EU agrees on duties on solar panels from China
BRUSSELS - Reuters
The European Union has agreed on heavy anti-dumping tariffs of around 47 percent on imports of Chinese solar panels. AFP photoThe European Commission agreed to impose punitive import duties on solar panels from China in a move to guard against what it sees as dumping of cheap goods in Europe, prompting a cautious response from Beijing which called for further dialogue.
EU commissioners backed EU Trade Chief Karel De Gucht’s proposal to levy the provisional duties by June 6 and make Chinese solar exports less attractive, two officials said.
The investigation into accusations of dumping is the biggest the commission has launched, but Brussels is trying to tread a careful path, knowing it needs China, the EU’s second largest trading partner, to help the bloc pull out from recession.
China’s ambassador to the World Trade Organisation, Yi Xiaozhun, called the decision a mistake although he declined to comment on any possible retaliation.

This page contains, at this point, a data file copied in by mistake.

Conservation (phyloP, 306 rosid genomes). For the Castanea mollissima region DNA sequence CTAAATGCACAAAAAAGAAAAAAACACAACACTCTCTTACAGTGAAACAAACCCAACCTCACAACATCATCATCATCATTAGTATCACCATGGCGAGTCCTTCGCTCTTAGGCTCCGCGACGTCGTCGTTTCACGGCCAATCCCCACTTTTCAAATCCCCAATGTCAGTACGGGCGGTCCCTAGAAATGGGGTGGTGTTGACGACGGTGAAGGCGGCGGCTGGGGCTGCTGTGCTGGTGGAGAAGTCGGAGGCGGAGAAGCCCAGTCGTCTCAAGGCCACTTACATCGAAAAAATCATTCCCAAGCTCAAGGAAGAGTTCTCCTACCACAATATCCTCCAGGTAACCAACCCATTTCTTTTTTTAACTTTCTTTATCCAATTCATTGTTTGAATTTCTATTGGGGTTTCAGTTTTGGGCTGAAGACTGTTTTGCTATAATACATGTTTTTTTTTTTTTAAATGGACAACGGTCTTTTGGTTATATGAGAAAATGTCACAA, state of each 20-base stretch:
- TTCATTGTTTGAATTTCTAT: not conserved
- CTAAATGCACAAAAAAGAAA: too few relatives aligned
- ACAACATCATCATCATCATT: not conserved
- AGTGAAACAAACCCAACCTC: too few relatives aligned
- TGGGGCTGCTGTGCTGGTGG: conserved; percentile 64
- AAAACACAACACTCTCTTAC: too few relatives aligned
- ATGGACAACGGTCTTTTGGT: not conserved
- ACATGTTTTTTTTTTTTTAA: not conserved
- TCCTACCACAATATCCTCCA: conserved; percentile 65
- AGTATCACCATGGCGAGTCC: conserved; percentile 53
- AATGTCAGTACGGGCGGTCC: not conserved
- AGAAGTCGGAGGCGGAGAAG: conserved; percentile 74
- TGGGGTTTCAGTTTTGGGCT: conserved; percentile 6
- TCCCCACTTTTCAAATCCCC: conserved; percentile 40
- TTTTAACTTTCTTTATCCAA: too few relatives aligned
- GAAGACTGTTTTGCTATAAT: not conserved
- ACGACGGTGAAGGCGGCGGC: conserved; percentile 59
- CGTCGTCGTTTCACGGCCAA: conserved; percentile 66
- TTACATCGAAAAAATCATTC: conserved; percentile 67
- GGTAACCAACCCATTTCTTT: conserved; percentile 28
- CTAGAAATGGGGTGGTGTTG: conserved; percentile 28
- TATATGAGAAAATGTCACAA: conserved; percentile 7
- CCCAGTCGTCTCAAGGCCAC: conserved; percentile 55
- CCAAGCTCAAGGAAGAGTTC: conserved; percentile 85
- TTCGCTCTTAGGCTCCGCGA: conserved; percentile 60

“It will send the wrong message to the world that protectionism is coming,” Yi told Reuters in Geneva on May 8.
45 percent price gap
Chinese solar panel production quadrupled between 2009 and 2011 to more than the entire global demand. EU producers say Chinese companies have captured more than 80 percent of the European market from almost zero a few years ago, exporting 21 billion euros ($27 billion) to the European Union in 2011.As a result, Chinese-made panels are as much as 45 percent cheaper than those made in Europe, industry executives say.Europe accounted for half of the global market in 2012, which was worth $77 billion, according to research firm IHS.
China’s Commerce Ministry yesterday called for dialogue. “We don’t want to see a trade war between the two sides and we hope the EU can cautiously make the ruling decision on China’s solar panel products,” spokesman Yao Jian told reporters. Given that Germany and France are seeking to increase exports to China, De Gucht will try for a negotiated solution with new Chinese Commerce Minister Gao Hucheng before an EU deadline in December to cement the levies for up to five years. The EU duties, which will come into effect once the commission publishes the decision in its Official Journal, will be set at an average of 47 percent, officials said.